Some of the objections related to dietary adherence, arguing essentially that (1) we don’t know what the participants were eating and (2) that it’s difficult to get people to eat differently.  The first point equally applies to observational studies, which are notorious for their inaccuracies.  The second point is true of most trials, but not these ones where compliance was really good (see table below), suggesting the ‘experts’ and other people commenting haven’t actually read the original papers.


Target
Average Reported Intake
RCOT
80g of olive/corn oil
58g olive oil and 64g corn oil
LAVAT
40% fat with 2/3 from vegetable oils
Adherence was approximately 80%
MRCT
85g soybean oil
80g soybean oil
ODHS
High soybean oil
28% of calories from soybean oil
SDHS
SFA intake 10%, PUFA intake ≥15% of total calories
SFA intake 8.9%, PUFA intake 15.1%
Low Fat (Ball, et al)
40g fat
45g fat (control group was 110-130g)

8 comments:

  1. "Unfortunately, many of the experts discussed the relationship between SFA, cholesterol and CHD as if anything that raises/lowers cholesterol will increase/decrease CHD. While this assumption is correct some of the time, there are certainly exceptions"

    Since virtually all cholesterol lowering drugs (and statins in many populations) have failed to lower CV/CHD death and total mortality, they would often latch on to softer events to claim cholesterol lowering works.

    In addition to CETP inhibitors you mentioned, hormone treatment also has no effect on events despite reducing LDL and increasing HDL (HERS,WHI), and varespladib increases heart attacks despite reducing LDL (VISTA-16).
    ARISE was interesting where succinobucol increased LDL but a secondary endpoint was decreased driven by non-fatal MI and stroke, and the AleCardio trial also where LDL increased but non-fatal events did not increase. Then there's aspirin and fibrates which can reduce non-fatal MI to a similar extent as statins despite little to no effect on LDL.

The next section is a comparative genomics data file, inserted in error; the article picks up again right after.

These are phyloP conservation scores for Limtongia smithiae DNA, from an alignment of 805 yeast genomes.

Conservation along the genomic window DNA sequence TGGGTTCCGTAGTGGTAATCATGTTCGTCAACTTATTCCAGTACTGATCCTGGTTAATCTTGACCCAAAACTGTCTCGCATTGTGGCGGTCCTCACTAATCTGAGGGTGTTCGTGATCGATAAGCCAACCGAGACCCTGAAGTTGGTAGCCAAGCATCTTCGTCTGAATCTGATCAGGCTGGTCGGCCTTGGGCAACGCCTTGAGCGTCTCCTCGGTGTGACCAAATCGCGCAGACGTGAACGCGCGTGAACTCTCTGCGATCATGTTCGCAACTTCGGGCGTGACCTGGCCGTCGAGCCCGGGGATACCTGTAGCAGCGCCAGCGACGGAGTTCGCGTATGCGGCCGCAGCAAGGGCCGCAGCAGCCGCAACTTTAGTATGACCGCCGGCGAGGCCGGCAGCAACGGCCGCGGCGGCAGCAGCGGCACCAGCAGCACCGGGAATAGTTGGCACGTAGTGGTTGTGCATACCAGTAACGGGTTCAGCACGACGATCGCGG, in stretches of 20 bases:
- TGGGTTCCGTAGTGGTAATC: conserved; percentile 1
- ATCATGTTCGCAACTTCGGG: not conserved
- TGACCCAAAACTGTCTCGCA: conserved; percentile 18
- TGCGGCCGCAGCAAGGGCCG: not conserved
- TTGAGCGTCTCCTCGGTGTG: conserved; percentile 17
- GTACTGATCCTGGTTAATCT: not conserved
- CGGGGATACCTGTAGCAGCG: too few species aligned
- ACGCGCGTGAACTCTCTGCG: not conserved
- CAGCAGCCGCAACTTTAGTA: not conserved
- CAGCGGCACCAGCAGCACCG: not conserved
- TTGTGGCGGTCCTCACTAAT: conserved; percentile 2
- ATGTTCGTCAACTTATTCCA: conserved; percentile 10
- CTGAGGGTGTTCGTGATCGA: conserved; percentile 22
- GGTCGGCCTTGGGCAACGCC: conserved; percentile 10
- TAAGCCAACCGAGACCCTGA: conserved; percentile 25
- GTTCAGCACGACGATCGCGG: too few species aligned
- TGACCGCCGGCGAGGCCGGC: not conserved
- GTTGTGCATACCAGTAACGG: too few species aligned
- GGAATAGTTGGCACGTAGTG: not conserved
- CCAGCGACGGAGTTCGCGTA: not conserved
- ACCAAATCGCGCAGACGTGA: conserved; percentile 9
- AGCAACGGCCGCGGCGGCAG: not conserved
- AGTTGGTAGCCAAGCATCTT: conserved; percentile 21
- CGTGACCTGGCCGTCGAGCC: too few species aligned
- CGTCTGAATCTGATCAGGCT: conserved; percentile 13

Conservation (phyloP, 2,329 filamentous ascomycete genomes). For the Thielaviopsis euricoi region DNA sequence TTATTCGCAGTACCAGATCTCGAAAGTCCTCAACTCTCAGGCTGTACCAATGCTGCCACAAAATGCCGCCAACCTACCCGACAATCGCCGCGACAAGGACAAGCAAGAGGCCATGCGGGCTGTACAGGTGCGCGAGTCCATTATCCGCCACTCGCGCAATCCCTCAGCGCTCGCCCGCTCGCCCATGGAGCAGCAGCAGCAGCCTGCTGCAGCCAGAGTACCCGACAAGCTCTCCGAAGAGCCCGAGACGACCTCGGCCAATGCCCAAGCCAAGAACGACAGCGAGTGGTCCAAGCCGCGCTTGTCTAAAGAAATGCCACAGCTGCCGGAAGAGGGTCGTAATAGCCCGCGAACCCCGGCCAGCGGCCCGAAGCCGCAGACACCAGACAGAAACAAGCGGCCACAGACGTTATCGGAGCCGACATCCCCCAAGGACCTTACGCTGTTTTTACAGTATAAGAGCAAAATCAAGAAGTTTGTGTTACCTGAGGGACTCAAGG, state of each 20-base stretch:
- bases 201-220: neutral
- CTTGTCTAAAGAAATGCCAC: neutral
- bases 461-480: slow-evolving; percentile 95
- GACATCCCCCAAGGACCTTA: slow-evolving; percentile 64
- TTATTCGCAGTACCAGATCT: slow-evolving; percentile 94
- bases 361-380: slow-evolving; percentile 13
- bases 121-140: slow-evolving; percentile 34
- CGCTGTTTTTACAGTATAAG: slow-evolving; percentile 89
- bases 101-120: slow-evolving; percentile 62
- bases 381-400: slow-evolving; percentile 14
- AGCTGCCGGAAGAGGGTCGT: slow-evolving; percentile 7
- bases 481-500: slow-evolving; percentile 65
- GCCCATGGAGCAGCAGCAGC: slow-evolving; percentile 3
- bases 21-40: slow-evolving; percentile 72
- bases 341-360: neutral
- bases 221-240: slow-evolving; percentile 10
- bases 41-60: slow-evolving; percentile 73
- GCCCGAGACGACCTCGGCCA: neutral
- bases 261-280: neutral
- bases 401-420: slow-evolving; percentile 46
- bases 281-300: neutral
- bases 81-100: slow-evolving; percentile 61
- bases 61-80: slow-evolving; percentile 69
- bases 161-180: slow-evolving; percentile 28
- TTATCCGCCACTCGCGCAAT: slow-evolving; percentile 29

Collectively, this to me seriously undermines the idea that LDL per se reduces non-fatal events.

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    1. Thanks for the comment Zahc. I figured there would be other examples, but wasn't familiar with those studies.

      Is this your slideshare account?
      http://www.slideshare.net/Zahccc

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  2. "Is this your slideshare account?"

    Yep, that's my account.

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    1. Thanks! It was my first time creating slides so the presentations are very simple and not as fancy or easy on the eyes as I would like it. I'll probably redo them when I get the motivation.

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  4. An excellent and concise defense of Harcombe et al.
    The new line seems to be "we have tested the Med diet over and over because that's what we've been spending our money and time doing, rather than testing other alternatives, and it's better than the SAD and the old guidelines, so now we want everyone to eat our PC lite travesty of the Mediterranean diet, because it has some evidence behind it".
    Which is the man looking for his car keys under the lamppost on a darkened street, because "that's where the light is", all over again, and because it allows them to cling to their wretched lipid hypothesis for a few years longer, hopefully till they retire.

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    1. Thanks

      I agree. I'm planning to discuss 'eating patterns' like the Med diet in the next post. Some of the responses to Harcombe, were essentially 'food not nutrients', but then this transitioned to discussing eating patterns, which can be useful, but also often both dogmatic and susceptible to self-fulfilling prophecies in research